Ive always lived in old buildings and despite massive draughtproofing never seen this mythical damp appear. My guess is you have to get close to passivhaus standards for it to happen and old buildings you will never get close.

    My rental flat is so well insulated that my tenant paid £30 a month for gas last winter. No damp or condensation bar the cheap shower rail which rusted

    TiRed
    Full Member

    Get the polycarbonate sheets, much better than film.

    kayak23
    Full Member

    I’m thinking of doing it with polycarbonate sheets as in this video.
    They use magnetic tape which seems a good solution.

    chaos
    Full Member

    +1 to the polycarbonate + magnetic strips.

    Tricky to do neatly though and you’ll need a good behind-the-sofa type space to store them when not in use.

    gray
    Full Member

    The made-to-measure polycarbonate ones with magnetic strips look quite neat but are awesomely expensive!

    Also would be very hard to fit to my old sashes with sticky out beady bits and handles poking out. Bah.

    tjagain
    Full Member

    I had polycarbonate sheets cut to size locally. Not expensive. Sign makers iirc.

    You can build up the surrounds with timber to get clearnce if needed

    TheDTs
    Free Member

    I have done similar to the window on our stairs. It’s a arch shaped window, I used a 10mm sheet of acrylic. Without it you can feel the cold as you walk past.
    Check prices, acrylic is cheaper than Polycarbonate, PETG also worth asking about.

    thisisnotaspoon
    Full Member

    You need to do the calcs on buying/running one of these versus the cost (allowing draughts) of not making the place damp in the first place.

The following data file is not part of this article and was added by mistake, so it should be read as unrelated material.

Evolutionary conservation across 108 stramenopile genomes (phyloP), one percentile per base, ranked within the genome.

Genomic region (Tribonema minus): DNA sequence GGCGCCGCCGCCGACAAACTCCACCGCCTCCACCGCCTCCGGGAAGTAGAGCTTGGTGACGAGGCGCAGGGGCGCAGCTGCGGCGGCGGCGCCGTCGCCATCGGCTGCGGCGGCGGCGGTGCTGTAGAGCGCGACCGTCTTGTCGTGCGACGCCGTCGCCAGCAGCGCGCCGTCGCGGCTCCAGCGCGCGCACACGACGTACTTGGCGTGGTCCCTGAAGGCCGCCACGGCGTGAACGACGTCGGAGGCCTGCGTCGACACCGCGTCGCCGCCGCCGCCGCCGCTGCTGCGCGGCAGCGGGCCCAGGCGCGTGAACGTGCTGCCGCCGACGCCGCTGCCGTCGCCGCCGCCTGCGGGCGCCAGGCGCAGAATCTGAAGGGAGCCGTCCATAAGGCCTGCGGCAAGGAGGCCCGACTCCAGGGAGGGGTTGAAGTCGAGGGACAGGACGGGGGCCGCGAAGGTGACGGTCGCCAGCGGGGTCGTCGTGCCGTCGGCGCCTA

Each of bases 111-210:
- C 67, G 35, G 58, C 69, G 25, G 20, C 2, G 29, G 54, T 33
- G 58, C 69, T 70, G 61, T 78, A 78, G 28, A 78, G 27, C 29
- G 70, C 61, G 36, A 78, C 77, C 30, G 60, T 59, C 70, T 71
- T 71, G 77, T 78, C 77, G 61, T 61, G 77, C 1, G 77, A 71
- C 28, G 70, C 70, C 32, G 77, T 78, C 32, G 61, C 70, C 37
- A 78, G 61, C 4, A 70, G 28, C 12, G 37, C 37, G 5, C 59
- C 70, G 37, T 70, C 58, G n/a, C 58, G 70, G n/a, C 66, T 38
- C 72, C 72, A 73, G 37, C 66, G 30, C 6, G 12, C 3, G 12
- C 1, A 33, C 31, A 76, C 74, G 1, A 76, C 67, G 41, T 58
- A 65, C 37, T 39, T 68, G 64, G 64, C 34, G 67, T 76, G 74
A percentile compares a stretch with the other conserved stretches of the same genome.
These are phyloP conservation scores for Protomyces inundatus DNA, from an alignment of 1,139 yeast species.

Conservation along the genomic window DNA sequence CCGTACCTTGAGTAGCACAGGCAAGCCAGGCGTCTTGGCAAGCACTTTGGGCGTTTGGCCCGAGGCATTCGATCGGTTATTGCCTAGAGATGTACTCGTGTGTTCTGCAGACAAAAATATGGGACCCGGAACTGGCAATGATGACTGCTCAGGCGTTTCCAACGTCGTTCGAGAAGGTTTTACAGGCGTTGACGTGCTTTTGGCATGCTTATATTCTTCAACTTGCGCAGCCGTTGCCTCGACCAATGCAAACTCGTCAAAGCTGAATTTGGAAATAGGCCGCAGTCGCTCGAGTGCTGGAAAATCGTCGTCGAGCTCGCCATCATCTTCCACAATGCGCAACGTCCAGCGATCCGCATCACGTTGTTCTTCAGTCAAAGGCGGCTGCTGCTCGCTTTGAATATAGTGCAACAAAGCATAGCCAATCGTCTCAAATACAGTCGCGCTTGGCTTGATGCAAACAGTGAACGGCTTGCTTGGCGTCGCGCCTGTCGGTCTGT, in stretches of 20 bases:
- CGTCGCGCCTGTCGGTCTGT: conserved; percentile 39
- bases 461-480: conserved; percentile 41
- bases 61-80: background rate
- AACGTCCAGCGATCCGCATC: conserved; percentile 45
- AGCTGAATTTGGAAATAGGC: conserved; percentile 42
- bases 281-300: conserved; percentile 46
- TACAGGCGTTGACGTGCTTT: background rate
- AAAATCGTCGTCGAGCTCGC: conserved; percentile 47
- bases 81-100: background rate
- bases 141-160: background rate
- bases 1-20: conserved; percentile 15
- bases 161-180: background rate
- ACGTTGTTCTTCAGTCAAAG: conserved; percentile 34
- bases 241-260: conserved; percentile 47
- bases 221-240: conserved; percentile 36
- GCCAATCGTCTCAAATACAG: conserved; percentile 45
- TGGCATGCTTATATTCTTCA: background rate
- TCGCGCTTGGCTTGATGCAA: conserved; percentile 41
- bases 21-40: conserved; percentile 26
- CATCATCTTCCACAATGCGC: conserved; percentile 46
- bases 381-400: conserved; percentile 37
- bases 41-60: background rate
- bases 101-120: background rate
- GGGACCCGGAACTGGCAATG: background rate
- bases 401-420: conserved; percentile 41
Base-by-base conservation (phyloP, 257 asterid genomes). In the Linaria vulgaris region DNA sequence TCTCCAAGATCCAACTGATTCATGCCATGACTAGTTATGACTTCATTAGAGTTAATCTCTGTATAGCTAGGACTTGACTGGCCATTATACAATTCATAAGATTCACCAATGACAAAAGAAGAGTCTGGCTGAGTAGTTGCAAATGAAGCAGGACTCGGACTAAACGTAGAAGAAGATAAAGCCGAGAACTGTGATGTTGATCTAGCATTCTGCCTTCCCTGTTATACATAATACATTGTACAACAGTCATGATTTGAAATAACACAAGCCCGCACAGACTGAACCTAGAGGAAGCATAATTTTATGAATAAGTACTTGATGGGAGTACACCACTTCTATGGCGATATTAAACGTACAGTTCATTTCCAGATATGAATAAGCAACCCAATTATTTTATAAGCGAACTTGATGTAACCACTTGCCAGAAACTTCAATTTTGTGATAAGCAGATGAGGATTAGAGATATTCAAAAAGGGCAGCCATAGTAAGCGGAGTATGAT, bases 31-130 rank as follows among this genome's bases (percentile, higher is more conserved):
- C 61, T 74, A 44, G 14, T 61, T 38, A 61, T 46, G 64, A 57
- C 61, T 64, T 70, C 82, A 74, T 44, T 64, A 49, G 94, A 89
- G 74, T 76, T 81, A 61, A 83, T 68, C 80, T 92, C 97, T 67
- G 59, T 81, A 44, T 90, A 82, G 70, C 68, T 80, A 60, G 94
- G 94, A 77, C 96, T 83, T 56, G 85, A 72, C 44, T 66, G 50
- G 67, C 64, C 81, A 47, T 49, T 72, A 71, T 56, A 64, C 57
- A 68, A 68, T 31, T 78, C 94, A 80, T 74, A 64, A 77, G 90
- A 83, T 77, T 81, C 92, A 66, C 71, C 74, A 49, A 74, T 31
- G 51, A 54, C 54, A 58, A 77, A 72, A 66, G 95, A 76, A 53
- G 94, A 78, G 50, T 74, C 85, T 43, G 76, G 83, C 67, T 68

Condensing types work out cheaper than electric heating as you’re recovering all the energy in the water vapour. Dessicant types won’t do so well as they work by ejecting warm wet air. Won’t make it as cheap as gas on it’s own but might lower the energy required to heat it once dry. Especially as it would also reduce heat lost by moisture condensing onto windows or having to evaporate off walls (or drying clothes).

    Cougar
    Full Member

    ve always lived in old buildings and despite massive draughtproofing never seen this mythical damp appear.

    Because they’re old buildings. They’re inherently porous unless you hermetically seal them with modern materials.

    Flaperon
    Full Member

    I used it in a 16th-century cottage with leaky single-glazed windows. It worked very well for keeping heat in and stopping draughts and didn’t look too bad provided you gave it a quick blast with a heat gun on low every week.

    Disadvantages? The double-sided tape is insanely sticky. If you forget to take it off come spring, it’ll be there forever, and you’ll probably need to repaint the areas where it’s peeled paint off. It’s very fragile, so a cat or dog sticking their noses in it to look out of the window will damage it. When it’s really windy, it bows in and out as the air pressure changes.

    kayak23
    Full Member

    Tricky to do neatly though and you’ll need a good behind-the-sofa type space to store them when not in use.

    Under the bed with the monsters 🤘

Viewing 21 posts - 1 through 21 (of 21 total)